We all know that gin has exploded in popularity in the UK in recent years as the spirit has grown well beyond your grandmother’s drink. But what about in the world’s largest alcohol market, the United States? It turns out, gin is catching on… and fast.
The growing popularity of gin across the pond is being driven by Millennials, that feisty experimental demographic born after 1980 and reaching young adulthood around the turn of the century. These 20-35 year-old Americans, intrigued with the resurgence of classic cocktails and willing to trade up for quality food & drink over the mass-produced swill to which previous generations grew accustomed, took the messages of shows like Mad Men to heart. In fact, men seem to be driving the trend as American women shift more towards whisky: 62% of gin-based drinks in “contemporary and upscale venues” are ordered by men according to consulting and research company Technomic.
Technomic presented its findings to the American on-trade crowd at the Beverage Executive Symposium, the company showed that Hendrick’s has had a big impact creating awareness for the category, a trend similar to what has happened in the UK. It seems that gin imports are in high demand, which could potentially open up path for more UK craft distillers to export to the US as Scottish gin NB has recently done. Of course, there are over 1,000 distilleries in the States, some of which have turned to gin.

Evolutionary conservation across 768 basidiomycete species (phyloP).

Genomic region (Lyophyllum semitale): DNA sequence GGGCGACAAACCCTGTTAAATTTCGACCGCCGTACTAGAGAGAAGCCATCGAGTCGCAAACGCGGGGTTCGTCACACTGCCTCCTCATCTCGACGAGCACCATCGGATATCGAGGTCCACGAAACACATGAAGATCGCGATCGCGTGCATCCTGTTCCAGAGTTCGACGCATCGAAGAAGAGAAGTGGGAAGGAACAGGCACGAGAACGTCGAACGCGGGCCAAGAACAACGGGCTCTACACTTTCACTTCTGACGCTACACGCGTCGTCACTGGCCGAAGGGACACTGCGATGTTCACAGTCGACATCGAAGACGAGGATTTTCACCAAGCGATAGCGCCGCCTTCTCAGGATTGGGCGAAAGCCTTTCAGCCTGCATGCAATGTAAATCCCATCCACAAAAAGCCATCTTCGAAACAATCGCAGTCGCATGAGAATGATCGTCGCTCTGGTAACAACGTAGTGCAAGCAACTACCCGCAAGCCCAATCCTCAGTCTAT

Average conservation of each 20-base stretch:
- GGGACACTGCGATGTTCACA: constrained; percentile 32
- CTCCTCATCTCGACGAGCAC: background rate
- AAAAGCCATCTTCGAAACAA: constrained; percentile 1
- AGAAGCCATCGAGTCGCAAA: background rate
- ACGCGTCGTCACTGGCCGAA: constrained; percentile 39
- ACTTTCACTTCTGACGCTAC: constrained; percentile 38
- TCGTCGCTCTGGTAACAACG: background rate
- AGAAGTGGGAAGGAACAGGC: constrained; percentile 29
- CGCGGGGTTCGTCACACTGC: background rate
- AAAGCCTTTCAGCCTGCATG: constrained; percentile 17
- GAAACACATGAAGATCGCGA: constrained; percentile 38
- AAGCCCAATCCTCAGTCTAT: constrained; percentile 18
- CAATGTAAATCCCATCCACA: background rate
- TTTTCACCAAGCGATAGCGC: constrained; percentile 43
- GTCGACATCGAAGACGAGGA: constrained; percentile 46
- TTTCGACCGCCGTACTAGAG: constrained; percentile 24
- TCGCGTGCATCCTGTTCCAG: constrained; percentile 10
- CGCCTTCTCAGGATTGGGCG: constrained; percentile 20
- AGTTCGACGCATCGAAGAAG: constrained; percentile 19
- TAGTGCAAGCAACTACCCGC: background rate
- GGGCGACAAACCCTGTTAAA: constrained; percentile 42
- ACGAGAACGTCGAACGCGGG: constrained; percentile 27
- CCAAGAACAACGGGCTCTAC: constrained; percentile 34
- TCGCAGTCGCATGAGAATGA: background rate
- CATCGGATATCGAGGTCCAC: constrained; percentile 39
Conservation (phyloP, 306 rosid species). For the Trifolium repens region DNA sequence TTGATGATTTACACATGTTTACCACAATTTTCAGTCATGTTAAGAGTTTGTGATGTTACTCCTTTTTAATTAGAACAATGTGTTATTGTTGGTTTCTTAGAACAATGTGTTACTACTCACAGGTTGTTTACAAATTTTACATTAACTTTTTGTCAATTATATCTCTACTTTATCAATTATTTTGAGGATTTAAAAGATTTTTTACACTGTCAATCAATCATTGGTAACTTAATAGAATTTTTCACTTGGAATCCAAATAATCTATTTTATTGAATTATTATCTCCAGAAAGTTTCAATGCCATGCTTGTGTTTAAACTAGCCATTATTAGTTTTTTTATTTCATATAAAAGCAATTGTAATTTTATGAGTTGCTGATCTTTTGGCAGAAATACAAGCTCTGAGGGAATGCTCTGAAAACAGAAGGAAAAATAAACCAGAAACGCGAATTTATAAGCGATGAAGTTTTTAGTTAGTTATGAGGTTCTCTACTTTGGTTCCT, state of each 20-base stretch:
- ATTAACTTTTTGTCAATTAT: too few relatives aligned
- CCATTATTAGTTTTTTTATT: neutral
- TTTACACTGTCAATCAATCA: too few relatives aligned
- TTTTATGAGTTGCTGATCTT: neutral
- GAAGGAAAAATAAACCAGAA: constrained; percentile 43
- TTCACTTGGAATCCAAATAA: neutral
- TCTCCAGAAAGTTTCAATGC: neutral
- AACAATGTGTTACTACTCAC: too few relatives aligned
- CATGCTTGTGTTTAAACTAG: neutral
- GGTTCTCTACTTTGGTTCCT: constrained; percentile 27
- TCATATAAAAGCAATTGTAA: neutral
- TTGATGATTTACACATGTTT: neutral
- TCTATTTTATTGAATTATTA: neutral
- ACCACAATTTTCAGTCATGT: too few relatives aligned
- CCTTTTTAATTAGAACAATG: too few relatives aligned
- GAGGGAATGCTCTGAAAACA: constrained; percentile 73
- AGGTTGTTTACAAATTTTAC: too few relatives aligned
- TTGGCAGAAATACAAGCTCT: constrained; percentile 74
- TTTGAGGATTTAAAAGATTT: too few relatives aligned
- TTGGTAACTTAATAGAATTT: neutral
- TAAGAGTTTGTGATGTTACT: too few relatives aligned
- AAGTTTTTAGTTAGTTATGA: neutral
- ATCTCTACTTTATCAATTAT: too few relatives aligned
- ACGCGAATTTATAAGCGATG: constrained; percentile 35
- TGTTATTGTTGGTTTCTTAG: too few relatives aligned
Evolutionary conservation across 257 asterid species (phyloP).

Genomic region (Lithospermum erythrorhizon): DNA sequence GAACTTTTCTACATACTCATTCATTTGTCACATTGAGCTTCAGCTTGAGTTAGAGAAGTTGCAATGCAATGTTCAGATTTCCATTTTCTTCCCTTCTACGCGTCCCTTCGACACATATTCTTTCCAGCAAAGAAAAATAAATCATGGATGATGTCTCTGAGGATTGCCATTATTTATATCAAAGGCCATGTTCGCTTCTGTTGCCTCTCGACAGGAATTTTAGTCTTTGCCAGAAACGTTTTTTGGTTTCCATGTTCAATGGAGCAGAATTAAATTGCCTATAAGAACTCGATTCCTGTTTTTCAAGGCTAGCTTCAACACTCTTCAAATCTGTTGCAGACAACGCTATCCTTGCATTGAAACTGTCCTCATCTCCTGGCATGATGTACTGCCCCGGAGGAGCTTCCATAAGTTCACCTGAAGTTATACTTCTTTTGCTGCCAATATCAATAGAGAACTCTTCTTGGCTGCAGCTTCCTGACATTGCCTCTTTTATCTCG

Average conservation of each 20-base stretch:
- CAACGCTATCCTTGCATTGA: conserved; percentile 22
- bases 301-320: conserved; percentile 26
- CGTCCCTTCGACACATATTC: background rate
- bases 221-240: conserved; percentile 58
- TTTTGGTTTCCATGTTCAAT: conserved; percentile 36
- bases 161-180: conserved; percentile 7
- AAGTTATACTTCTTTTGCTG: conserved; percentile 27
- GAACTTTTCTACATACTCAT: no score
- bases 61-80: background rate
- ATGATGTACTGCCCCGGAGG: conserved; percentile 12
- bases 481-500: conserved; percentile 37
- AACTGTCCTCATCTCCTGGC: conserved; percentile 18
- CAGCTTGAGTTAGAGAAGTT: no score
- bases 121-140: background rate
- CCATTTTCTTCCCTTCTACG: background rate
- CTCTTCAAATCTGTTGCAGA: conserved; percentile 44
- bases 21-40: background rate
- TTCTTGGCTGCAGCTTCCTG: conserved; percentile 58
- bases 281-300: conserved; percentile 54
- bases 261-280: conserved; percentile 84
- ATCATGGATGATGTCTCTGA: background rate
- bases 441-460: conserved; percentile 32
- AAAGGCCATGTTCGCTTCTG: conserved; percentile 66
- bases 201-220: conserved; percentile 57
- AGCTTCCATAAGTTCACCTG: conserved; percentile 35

Just the same, “New World Gin”, as gin made outside of the UK and Europe are often called, can be substantially different from the craft gins we drink as regulations stipulate a prominence of juniper and a minimum ABV percentage of 37.5%. In the US, these rules do not exist and some of their gins play down the juniper. It would thus be very educational for American consumers to be able to taste a range of UK gins and compare them with their native New Worlds.
And with the category as a whole expanding 3.8% in the US from 2013 to 2014 and gin-based cocktail listings increasing 18% between 2014 and 2015, there’s certainly room for more UK craft distillers to export to our cousins across the Atlantic.